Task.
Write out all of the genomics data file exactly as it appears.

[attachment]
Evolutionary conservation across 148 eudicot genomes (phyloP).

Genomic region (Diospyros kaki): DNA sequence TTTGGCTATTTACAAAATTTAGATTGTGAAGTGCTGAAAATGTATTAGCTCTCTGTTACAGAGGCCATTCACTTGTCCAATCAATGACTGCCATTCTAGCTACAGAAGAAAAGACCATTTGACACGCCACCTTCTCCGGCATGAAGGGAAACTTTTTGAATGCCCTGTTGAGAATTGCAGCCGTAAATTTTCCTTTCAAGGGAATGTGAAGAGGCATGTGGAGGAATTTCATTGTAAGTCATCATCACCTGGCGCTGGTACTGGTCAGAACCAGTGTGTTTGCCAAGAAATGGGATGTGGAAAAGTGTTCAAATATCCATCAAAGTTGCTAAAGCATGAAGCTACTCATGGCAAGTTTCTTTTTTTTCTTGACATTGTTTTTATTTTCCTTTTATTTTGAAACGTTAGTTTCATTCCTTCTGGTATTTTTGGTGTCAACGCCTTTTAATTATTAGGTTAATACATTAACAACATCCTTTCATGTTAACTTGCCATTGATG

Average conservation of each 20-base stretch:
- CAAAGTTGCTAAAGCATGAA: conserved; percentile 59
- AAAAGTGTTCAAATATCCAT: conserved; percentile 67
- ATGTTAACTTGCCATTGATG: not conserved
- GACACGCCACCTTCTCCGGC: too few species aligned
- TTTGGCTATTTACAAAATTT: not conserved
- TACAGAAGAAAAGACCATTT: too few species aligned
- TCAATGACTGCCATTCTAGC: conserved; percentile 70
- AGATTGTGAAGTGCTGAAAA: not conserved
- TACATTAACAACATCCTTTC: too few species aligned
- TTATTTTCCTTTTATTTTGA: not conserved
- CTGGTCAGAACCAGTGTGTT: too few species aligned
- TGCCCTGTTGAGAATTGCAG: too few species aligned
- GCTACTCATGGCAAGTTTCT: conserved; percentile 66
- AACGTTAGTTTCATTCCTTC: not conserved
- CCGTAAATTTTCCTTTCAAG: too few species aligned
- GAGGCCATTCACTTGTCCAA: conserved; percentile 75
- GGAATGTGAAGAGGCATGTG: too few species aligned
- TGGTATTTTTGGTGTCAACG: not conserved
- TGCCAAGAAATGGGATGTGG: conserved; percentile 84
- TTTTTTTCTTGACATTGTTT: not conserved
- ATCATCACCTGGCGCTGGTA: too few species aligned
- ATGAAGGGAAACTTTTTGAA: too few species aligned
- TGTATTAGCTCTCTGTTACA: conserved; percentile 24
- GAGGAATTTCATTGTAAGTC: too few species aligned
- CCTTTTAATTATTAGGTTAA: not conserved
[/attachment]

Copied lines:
Evolutionary conservation across 148 eudicot genomes (phyloP).

Genomic region (Diospyros kaki): DNA sequence TTTGGCTATTTACAAAATTTAGATTGTGAAGTGCTGAAAATGTATTAGCTCTCTGTTACAGAGGCCATTCACTTGTCCAATCAATGACTGCCATTCTAGCTACAGAAGAAAAGACCATTTGACACGCCACCTTCTCCGGCATGAAGGGAAACTTTTTGAATGCCCTGTTGAGAATTGCAGCCGTAAATTTTCCTTTCAAGGGAATGTGAAGAGGCATGTGGAGGAATTTCATTGTAAGTCATCATCACCTGGCGCTGGTACTGGTCAGAACCAGTGTGTTTGCCAAGAAATGGGATGTGGAAAAGTGTTCAAATATCCATCAAAGTTGCTAAAGCATGAAGCTACTCATGGCAAGTTTCTTTTTTTTCTTGACATTGTTTTTATTTTCCTTTTATTTTGAAACGTTAGTTTCATTCCTTCTGGTATTTTTGGTGTCAACGCCTTTTAATTATTAGGTTAATACATTAACAACATCCTTTCATGTTAACTTGCCATTGATG

Average conservation of each 20-base stretch:
- CAAAGTTGCTAAAGCATGAA: conserved; percentile 59
- AAAAGTGTTCAAATATCCAT: conserved; percentile 67
- ATGTTAACTTGCCATTGATG: not conserved
- GACACGCCACCTTCTCCGGC: too few species aligned
- TTTGGCTATTTACAAAATTT: not conserved
- TACAGAAGAAAAGACCATTT: too few species aligned
- TCAATGACTGCCATTCTAGC: conserved; percentile 70
- AGATTGTGAAGTGCTGAAAA: not conserved
- TACATTAACAACATCCTTTC: too few species aligned
- TTATTTTCCTTTTATTTTGA: not conserved
- CTGGTCAGAACCAGTGTGTT: too few species aligned
- TGCCCTGTTGAGAATTGCAG: too few species aligned
- GCTACTCATGGCAAGTTTCT: conserved; percentile 66
- AACGTTAGTTTCATTCCTTC: not conserved
- CCGTAAATTTTCCTTTCAAG: too few species aligned
- GAGGCCATTCACTTGTCCAA: conserved; percentile 75
- GGAATGTGAAGAGGCATGTG: too few species aligned
- TGGTATTTTTGGTGTCAACG: not conserved
- TGCCAAGAAATGGGATGTGG: conserved; percentile 84
- TTTTTTTCTTGACATTGTTT: not conserved
- ATCATCACCTGGCGCTGGTA: too few species aligned
- ATGAAGGGAAACTTTTTGAA: too few species aligned
- TGTATTAGCTCTCTGTTACA: conserved; percentile 24
- GAGGAATTTCATTGTAAGTC: too few species aligned
- CCTTTTAATTATTAGGTTAA: not conserved